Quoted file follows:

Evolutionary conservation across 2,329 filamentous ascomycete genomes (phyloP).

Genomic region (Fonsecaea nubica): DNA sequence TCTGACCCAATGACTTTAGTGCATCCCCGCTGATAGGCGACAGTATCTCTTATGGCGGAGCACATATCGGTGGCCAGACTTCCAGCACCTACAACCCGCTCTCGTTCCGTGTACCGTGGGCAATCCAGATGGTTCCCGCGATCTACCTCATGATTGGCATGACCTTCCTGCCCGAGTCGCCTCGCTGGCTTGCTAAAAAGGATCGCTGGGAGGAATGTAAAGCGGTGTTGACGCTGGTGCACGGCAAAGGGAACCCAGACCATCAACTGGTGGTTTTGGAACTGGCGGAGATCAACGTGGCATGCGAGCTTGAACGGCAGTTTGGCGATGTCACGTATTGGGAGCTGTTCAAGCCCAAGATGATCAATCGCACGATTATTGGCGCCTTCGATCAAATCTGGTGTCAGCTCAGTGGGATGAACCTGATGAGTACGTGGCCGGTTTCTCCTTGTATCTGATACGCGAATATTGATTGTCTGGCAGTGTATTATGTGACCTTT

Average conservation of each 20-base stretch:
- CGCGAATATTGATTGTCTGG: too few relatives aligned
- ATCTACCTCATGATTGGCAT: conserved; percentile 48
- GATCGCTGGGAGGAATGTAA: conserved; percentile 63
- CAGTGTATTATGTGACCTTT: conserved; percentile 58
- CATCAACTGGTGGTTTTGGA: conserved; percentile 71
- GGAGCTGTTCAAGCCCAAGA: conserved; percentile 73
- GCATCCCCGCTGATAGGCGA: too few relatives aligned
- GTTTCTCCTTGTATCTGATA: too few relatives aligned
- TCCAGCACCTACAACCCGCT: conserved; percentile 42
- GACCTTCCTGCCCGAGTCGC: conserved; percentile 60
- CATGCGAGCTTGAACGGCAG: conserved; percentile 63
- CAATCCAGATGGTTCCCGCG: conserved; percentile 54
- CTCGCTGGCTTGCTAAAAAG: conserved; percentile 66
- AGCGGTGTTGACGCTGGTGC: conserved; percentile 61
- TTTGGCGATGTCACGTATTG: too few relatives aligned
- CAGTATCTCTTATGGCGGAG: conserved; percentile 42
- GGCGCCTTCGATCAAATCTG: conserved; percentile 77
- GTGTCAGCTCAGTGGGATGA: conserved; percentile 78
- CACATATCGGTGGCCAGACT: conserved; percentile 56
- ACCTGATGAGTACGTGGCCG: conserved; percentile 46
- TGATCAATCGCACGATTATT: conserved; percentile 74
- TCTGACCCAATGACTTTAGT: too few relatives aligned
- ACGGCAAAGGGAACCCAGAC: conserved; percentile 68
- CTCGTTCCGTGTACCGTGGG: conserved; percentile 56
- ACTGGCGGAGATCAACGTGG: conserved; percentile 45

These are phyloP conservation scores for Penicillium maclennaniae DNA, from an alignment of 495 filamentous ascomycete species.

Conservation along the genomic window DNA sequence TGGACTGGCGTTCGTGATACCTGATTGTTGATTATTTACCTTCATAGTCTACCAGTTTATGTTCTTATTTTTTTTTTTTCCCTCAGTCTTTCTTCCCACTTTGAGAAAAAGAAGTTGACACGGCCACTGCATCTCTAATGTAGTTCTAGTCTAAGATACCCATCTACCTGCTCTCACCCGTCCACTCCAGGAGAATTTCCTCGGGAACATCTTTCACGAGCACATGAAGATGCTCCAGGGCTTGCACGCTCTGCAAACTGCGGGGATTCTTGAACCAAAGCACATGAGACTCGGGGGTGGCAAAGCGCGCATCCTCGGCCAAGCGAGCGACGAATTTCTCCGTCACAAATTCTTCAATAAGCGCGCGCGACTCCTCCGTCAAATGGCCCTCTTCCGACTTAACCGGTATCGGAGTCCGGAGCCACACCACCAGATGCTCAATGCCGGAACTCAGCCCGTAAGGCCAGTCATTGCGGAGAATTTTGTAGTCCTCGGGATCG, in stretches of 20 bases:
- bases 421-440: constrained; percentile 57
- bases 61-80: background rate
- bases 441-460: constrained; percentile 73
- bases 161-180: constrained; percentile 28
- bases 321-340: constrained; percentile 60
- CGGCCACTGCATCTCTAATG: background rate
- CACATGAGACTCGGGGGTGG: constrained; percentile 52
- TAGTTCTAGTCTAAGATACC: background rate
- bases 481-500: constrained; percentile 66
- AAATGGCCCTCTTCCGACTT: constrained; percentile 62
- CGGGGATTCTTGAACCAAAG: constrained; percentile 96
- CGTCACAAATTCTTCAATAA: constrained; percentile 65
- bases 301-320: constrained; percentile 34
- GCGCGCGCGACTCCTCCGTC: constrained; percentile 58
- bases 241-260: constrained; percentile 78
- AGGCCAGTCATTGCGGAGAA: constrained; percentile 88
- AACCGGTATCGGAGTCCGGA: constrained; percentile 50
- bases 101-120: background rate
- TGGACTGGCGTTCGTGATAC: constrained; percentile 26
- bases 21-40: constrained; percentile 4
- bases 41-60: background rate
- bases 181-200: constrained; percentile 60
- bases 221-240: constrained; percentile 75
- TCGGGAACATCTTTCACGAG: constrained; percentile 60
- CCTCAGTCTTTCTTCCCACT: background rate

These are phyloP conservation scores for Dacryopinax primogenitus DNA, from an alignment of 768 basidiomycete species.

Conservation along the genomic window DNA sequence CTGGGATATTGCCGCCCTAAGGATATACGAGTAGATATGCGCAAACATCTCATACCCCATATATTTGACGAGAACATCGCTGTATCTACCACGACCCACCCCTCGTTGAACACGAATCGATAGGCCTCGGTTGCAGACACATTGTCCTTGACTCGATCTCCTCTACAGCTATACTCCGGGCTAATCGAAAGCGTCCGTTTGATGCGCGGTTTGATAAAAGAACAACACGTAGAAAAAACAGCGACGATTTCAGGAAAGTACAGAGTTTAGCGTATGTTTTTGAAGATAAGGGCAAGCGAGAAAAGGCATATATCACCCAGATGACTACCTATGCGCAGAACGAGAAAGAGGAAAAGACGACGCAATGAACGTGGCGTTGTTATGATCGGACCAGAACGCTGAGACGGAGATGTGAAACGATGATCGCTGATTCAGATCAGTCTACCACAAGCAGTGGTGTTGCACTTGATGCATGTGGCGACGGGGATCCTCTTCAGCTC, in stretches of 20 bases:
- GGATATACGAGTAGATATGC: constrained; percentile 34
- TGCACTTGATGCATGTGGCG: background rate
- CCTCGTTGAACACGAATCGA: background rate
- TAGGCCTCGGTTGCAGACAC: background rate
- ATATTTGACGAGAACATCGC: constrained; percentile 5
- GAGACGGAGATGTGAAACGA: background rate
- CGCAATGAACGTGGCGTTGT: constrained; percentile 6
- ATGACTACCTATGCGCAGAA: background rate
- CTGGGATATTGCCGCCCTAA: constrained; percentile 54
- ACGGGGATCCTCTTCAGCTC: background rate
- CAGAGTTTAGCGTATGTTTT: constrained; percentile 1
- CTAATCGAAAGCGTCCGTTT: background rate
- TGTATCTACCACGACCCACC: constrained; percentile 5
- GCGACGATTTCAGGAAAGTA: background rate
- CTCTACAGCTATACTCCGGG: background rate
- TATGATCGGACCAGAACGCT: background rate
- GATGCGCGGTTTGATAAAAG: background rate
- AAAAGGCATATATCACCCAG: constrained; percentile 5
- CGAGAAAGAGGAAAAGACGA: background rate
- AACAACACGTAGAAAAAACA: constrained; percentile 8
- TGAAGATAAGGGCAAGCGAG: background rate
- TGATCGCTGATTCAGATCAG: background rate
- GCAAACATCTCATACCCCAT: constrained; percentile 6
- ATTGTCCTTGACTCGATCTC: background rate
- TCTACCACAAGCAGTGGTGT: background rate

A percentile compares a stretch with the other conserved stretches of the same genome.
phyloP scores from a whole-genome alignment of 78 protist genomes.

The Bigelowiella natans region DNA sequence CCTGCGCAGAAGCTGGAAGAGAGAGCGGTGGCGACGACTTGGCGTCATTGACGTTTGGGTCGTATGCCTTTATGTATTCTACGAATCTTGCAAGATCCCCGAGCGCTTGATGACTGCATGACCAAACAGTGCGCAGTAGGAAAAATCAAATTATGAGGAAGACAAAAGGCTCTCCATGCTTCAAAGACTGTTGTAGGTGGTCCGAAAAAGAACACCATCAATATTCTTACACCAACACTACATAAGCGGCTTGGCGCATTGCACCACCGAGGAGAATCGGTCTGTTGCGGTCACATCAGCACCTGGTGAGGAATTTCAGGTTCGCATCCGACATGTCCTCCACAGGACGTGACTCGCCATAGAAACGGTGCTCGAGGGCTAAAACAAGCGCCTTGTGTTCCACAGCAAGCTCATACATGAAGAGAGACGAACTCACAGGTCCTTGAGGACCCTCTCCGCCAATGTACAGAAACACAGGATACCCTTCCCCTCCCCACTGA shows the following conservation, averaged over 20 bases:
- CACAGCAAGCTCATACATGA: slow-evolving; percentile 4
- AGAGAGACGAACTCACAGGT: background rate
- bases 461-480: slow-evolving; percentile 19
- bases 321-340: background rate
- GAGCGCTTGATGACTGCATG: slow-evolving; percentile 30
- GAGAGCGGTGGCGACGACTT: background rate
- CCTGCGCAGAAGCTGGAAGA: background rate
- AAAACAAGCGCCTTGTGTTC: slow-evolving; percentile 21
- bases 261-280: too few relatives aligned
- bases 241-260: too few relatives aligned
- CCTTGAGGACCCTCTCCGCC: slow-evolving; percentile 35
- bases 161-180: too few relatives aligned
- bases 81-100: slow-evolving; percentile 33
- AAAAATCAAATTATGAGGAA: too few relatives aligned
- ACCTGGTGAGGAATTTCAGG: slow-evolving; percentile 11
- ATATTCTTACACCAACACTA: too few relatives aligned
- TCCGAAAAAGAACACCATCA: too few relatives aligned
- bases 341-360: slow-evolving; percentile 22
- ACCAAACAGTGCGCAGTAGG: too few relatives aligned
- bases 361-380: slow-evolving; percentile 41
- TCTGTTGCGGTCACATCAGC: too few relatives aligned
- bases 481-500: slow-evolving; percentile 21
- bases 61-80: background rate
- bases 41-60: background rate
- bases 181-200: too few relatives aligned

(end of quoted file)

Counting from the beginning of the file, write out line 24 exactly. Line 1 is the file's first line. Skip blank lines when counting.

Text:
- TGATCAATCGCACGATTATT: conserved; percentile 74